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  • Andrea Girard

Poland On A Collision Course With Europe



For some years now, several European countries, such as Viktor Orbán's Hungary and Poland led by Mateusz Morawiecki, have taken paths that are at odds with the values of human rights, the rule of law, and democracy. In recent years, Law and Justice, the far-right party that leads the Polish majority, has led Poland along increasingly reactionary positions, contrary to women's rights, the rights of the LGBT community, freedom of the press, and independence of the judiciary. These authoritarian drifts risk-taking many steps backward in countries whose rhetoric and actions could lead to thinking differently, depend heavily on the financial support of the European Union: support which, if lacking, would seriously jeopardize the economic achievements of recent years.


Poland, in particular, is the country that, so far, has received the most European funds: since its accession in 2004, the country has received as much as 124 billion euros. This, combined with the fact that 88% of Poles have expressed a desire to remain in the European Union, makes the possibility of an exit from the EU an unrealistic scenario.

The situation, however, shows no sign of being resolved. The Polish Constitutional Court persists in asserting the supremacy of Polish laws over European laws, which conflicts with the treaties governing the functioning of the EU: it is almost as if the Polish government, led by the extreme right-wing Law and Justice party, wants to benefit from EU funding and, at the same time, reject its values.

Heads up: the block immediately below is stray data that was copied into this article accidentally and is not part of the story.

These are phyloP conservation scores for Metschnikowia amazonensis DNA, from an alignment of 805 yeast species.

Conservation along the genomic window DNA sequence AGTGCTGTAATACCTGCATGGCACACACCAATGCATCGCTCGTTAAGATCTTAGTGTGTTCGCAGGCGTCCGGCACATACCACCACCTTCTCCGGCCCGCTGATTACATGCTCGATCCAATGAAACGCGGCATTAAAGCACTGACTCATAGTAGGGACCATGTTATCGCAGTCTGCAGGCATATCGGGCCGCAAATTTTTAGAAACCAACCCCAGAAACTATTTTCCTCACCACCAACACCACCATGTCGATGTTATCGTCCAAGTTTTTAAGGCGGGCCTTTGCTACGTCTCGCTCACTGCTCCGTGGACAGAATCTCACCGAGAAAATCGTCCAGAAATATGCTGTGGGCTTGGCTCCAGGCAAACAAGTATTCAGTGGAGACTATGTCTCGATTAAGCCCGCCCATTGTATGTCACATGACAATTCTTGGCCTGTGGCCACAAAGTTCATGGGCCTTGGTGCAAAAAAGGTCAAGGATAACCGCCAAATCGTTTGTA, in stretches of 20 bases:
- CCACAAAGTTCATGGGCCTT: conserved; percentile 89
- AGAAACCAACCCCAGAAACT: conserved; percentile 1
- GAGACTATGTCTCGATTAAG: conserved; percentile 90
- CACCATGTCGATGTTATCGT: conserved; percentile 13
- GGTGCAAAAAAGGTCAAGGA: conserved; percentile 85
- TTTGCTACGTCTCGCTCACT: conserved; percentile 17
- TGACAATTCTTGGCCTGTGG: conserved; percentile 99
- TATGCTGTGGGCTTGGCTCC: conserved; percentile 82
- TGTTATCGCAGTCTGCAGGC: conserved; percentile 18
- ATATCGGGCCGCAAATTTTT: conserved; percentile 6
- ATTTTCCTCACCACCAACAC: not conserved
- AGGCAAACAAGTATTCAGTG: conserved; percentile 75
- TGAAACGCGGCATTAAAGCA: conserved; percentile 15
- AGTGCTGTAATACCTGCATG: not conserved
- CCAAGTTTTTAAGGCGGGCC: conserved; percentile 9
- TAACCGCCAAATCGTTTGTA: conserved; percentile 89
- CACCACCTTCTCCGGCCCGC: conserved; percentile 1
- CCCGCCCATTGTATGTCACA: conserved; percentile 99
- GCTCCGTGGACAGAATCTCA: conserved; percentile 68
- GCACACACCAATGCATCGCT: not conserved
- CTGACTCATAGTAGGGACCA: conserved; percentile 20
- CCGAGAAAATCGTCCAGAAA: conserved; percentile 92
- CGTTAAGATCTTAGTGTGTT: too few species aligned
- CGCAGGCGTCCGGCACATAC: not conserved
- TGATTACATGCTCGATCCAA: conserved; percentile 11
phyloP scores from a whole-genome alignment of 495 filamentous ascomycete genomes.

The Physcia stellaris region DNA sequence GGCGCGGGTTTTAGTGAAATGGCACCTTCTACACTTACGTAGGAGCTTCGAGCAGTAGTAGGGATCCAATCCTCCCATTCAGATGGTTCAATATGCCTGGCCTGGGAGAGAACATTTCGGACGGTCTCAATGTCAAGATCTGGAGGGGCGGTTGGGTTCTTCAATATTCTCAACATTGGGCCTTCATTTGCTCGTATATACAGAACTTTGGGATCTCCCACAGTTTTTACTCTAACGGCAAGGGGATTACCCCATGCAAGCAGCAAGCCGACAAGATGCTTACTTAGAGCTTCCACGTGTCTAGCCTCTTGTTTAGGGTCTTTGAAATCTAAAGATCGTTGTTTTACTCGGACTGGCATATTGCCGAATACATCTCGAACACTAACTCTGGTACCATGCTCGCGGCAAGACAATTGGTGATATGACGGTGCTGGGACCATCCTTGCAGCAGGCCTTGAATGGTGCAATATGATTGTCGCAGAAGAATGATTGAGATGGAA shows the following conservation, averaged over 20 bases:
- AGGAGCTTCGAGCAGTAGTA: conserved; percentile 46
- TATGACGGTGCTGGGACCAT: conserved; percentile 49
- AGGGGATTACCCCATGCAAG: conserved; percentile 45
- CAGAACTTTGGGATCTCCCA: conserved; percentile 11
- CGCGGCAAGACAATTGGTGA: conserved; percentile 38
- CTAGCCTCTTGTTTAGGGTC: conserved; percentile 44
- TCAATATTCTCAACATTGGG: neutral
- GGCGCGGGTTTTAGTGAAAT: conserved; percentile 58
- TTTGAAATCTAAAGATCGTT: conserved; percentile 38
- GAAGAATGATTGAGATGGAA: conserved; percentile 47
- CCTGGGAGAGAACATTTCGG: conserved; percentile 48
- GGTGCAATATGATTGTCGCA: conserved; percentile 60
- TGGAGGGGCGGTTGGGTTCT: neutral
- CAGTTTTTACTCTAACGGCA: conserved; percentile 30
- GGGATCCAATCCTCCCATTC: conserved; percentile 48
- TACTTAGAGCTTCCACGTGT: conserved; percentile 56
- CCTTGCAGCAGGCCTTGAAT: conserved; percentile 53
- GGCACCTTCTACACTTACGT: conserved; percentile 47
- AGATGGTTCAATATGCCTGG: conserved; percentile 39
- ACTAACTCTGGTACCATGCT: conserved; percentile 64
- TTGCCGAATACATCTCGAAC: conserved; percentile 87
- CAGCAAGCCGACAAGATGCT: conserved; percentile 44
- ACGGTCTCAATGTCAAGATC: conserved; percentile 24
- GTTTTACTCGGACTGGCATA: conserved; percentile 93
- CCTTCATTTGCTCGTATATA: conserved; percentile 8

And what about the European Union? How has it decided to deal with the situation? For the moment, the only initiative has come from the European Court of Justice: until the body that limits the impartiality of judges is suspended, Poland will have to pay a fine of one million euros per day. For the rest, it has only been suggested by the European Commission to arrive at European funds conditional on compliance with Community rules.


Unfortunately, so far, the European Community has not been able to find a majority on which to build effective and more incisive interventions to counter the reactionary drifts of Poland and other countries belonging to the so-called "Visegrád Group". It is clear, however, the need to act decisively and promptly, in order not to leave room for positions like these that, if not opposed, could develop a greater following and threaten other countries, if not the very integrity of the European Union as we know it.


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